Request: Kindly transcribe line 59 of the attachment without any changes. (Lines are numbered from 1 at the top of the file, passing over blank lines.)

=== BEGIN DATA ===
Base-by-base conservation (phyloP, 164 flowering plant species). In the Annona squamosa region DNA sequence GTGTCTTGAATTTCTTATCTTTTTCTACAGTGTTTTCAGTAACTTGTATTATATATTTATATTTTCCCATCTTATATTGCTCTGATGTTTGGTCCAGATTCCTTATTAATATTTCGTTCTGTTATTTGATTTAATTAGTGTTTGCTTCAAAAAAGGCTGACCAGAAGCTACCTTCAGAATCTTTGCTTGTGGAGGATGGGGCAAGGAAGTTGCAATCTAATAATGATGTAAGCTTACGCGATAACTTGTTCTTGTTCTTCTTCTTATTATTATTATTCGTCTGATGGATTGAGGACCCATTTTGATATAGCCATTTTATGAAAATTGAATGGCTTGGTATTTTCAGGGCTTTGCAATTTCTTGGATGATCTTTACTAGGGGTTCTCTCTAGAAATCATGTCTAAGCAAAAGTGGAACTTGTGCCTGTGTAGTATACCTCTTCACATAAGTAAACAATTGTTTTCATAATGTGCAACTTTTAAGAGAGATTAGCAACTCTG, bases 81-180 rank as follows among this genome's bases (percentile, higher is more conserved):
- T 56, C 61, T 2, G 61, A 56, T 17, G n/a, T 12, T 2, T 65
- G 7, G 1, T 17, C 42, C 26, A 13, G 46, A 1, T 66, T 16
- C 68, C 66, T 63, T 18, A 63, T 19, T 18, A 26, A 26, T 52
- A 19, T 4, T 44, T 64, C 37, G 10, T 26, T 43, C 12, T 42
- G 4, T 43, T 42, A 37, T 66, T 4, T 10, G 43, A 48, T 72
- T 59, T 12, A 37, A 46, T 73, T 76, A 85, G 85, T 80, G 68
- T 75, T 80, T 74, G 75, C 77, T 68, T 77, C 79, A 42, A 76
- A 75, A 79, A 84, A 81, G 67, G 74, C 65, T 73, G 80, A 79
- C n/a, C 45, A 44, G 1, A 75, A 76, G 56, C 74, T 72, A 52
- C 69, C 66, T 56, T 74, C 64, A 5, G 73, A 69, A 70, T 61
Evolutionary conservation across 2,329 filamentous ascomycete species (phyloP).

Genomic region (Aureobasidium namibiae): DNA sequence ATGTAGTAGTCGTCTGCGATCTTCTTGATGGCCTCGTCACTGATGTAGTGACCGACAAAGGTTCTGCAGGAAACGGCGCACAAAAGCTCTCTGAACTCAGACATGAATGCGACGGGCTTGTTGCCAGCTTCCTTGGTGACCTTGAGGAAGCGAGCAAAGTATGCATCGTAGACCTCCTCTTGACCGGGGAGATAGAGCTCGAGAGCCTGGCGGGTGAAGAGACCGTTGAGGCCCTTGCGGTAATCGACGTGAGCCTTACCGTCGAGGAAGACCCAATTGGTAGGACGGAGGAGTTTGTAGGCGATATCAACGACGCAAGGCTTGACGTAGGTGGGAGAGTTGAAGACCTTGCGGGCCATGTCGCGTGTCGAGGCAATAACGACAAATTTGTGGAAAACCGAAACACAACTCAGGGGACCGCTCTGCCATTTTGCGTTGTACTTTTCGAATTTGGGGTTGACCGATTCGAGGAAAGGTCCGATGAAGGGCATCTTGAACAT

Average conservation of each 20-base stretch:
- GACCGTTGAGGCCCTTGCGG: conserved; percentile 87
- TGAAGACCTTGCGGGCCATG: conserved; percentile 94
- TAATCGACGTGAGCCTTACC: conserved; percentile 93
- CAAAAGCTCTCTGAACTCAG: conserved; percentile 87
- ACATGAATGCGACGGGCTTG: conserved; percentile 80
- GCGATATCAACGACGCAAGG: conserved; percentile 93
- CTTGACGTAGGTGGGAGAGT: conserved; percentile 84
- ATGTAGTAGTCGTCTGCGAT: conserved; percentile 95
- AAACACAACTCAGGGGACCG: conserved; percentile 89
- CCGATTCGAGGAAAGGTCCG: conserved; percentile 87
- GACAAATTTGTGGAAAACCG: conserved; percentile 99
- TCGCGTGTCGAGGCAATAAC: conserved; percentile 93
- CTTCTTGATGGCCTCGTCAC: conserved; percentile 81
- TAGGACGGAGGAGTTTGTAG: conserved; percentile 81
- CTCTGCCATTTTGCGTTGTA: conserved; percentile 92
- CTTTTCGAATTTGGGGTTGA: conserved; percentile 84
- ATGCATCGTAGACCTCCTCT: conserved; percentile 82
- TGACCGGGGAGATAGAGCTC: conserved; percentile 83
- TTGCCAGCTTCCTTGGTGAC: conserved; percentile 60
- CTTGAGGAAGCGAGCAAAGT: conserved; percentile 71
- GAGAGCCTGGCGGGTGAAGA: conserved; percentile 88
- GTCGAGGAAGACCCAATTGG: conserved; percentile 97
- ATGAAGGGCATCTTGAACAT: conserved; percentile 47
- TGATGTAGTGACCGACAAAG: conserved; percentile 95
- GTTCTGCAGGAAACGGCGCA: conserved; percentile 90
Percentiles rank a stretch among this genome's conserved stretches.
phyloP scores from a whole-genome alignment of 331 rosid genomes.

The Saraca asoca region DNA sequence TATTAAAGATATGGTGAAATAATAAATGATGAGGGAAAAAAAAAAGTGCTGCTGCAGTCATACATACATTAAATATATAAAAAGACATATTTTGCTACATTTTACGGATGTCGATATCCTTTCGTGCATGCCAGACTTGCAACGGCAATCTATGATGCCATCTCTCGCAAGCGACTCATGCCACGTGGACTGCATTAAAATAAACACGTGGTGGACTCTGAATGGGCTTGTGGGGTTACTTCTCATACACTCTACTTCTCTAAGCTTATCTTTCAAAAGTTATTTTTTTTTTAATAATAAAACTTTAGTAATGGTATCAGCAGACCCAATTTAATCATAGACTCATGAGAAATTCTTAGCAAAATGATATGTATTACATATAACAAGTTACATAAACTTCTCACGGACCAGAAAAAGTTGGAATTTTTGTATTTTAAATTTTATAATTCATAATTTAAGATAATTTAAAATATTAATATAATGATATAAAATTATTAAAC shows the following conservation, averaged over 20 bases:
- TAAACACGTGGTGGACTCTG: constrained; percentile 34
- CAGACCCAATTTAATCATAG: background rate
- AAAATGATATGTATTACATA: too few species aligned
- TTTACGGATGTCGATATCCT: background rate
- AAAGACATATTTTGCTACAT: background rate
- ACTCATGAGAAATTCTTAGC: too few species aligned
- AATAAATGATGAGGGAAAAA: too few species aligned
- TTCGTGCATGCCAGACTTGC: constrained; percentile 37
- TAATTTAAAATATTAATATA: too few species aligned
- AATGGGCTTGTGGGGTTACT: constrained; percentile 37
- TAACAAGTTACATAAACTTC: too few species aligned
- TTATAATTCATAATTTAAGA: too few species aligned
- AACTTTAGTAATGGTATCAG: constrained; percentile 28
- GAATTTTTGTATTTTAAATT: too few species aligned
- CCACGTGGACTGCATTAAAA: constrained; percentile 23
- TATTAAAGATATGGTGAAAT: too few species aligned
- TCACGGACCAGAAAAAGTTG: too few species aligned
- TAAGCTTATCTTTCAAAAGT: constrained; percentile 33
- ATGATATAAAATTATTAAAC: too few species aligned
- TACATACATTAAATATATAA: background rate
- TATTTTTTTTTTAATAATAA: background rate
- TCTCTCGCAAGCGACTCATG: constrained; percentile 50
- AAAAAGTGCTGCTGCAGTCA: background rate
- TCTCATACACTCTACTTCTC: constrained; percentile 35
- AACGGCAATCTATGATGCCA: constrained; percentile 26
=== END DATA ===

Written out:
- TCACGGACCAGAAAAAGTTG: too few species aligned